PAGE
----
Mutual consent is considered one of the fundamental principles of traditional arbitration, and it is crucial to the legitimization of the arbitration process. It is well-established that the parties should not be forced to arbitrate. Instead, they should freely agree to that particular mode of dispute settlement.
But, entering into an online (or non-traditional) arbitration agreement might not always be consensual. Sometimes, the participants may not have truly consented to the arbitration clause.
They may have been indirectly forced into entering into an arbitration agreement. Some commentators have even gone so far as to say that the freely consenting party is a legal fiction in many situations.
For example, such a lack of choice might happen where there is a monopoly of power or a pre-dispute arbitration clause in a Business to Consumers (B2C) agreement. The weaker party has to choose between entering into an arbitration agreement or forgo contracting in such cases.
Because of the power imbalance found in such cases, the parties may be considered to have been indirectly forced to enter into an arbitration agreement. We have to ask ourselves whether the non-existence of consent to arbitrate invalidates the arbitration clause.
It has been argued that where there is a lack of choice to enter an arbitration agreement, it is better to accept that consent to arbitrate does not exist because other requirements, such as fairness, may reasonably replace consent.
So, it is probably best not to emphasize the existence of true consent in such arbitration agreements and to focus instead on insisting on fairness in the process.
Choice of Arbitrators: Look for Independence and Impartiality
Arbitrators in traditional arbitration are not government representatives or state judges. Instead, they are funded by private means. Decision makers in arbitration are either chosen by the parties or on behalf of them. Those selected by, or on behalf of, the parties should be independent and impartial.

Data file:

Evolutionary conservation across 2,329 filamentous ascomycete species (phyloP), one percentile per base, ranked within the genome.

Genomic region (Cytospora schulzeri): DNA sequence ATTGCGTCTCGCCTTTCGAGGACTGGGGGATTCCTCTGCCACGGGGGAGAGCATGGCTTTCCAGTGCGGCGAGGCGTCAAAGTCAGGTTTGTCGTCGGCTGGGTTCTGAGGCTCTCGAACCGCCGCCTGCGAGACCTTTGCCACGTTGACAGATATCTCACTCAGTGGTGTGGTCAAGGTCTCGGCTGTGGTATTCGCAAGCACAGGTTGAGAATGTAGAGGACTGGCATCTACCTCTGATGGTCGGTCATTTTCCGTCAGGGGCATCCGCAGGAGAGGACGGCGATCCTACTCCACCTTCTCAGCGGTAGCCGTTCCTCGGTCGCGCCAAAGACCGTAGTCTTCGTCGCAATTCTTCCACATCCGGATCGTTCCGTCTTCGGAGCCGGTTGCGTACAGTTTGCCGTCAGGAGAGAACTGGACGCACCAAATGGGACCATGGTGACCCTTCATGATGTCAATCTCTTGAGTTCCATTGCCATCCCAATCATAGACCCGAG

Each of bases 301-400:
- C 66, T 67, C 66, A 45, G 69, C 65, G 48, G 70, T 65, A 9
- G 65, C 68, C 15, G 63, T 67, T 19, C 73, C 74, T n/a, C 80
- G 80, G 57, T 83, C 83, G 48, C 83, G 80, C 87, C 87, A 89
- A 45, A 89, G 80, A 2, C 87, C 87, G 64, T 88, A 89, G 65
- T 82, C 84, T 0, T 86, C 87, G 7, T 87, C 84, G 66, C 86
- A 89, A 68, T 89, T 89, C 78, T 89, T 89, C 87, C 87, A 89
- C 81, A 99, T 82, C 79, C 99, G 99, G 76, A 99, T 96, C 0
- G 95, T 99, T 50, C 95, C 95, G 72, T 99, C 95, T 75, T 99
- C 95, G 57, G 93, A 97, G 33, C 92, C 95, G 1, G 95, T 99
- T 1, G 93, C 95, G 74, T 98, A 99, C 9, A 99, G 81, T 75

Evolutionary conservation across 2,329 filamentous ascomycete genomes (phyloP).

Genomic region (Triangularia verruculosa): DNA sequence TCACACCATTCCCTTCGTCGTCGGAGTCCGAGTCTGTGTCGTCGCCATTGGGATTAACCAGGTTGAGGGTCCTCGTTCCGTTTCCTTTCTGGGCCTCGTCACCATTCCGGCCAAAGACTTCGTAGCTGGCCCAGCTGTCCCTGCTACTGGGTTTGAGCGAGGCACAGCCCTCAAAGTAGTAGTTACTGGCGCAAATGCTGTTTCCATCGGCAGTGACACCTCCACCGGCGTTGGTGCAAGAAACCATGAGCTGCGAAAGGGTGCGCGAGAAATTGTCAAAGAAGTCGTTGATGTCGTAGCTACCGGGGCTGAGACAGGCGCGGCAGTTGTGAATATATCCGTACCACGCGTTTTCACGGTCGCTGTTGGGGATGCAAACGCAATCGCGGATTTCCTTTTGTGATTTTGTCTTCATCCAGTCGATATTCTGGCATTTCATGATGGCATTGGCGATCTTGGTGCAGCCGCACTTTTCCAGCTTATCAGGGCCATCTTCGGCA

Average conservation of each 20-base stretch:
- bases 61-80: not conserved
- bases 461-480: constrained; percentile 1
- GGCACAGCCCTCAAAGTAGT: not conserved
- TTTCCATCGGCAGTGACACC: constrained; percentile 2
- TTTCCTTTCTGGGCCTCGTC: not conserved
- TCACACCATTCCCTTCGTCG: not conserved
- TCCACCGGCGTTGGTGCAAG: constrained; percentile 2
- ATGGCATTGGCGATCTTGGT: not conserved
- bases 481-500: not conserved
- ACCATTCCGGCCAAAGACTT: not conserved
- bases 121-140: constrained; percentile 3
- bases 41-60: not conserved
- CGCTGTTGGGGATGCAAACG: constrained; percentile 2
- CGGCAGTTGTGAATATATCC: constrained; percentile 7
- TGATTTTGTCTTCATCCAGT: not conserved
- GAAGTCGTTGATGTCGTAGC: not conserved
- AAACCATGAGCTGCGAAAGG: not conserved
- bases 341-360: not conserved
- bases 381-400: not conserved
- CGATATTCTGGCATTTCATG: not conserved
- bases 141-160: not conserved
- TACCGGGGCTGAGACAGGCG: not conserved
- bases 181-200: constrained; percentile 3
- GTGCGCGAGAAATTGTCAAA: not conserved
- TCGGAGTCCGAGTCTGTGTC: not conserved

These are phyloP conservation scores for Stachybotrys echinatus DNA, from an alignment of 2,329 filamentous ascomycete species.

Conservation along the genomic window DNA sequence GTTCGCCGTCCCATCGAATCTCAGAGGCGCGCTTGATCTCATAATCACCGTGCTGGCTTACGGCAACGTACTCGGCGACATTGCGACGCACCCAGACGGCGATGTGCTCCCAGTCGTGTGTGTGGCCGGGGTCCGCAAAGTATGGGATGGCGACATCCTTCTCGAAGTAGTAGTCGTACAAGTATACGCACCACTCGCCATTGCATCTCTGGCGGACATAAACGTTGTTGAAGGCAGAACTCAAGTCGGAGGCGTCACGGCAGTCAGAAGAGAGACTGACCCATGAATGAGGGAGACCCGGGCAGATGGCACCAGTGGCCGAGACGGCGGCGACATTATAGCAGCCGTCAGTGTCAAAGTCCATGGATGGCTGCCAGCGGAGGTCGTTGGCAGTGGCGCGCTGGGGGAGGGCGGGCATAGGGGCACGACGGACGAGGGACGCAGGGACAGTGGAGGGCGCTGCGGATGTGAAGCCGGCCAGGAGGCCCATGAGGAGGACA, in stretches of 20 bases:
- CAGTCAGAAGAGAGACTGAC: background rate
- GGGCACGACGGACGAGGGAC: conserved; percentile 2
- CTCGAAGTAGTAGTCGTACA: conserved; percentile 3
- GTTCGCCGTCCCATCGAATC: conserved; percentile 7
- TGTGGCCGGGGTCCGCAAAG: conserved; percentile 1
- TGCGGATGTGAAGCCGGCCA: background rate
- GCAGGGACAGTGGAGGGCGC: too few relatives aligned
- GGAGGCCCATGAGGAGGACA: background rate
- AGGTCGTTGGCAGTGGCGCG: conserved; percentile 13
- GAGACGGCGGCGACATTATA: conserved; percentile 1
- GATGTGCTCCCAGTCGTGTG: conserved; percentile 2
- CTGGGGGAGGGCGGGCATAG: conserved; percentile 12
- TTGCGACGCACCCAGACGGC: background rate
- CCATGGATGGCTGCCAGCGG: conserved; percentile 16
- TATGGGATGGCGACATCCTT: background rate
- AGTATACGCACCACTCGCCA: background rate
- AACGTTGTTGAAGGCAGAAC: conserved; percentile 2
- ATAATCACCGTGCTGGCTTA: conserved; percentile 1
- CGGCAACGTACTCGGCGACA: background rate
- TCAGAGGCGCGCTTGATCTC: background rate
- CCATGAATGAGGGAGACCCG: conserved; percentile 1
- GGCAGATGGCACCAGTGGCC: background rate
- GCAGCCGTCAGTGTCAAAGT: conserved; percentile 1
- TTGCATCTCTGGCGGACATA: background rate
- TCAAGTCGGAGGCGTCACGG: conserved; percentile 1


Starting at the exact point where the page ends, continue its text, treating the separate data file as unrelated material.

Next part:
In “The Independence and the Neutrality of Arbitrators,” the term independent is defined as “one which measures the relationship between the arbitrator and the party’s personal, social, and financial relation. The closer the relation in any of these spheres, the less “independent” the arbitrator is from the party.
The independence of the arbitrator should be determined before the arbitration, and it is good to make sure the arbitrator chosen can do his job independently and that he dares to disappoint either party if necessary. Impartiality is the absence of bias in the arbitrator.
Independence and impartiality are pivotal elements of any arbitration definition. This is due to arbitration being an adjudicatory process.
Arbitrators cannot be parties’ representatives, and they have to remain impartial and independent; otherwise, they cannot adjudicate between the parties with “full legal authority.”
The arbitrators’ independence and impartiality should be considered two of the main characteristics of arbitrators involved in online arbitration.
In any arbitration process, strict compliance with procedural principles is required, and independence and impartiality are so central to the process, that online arbitration cannot be characterized as true arbitration without them.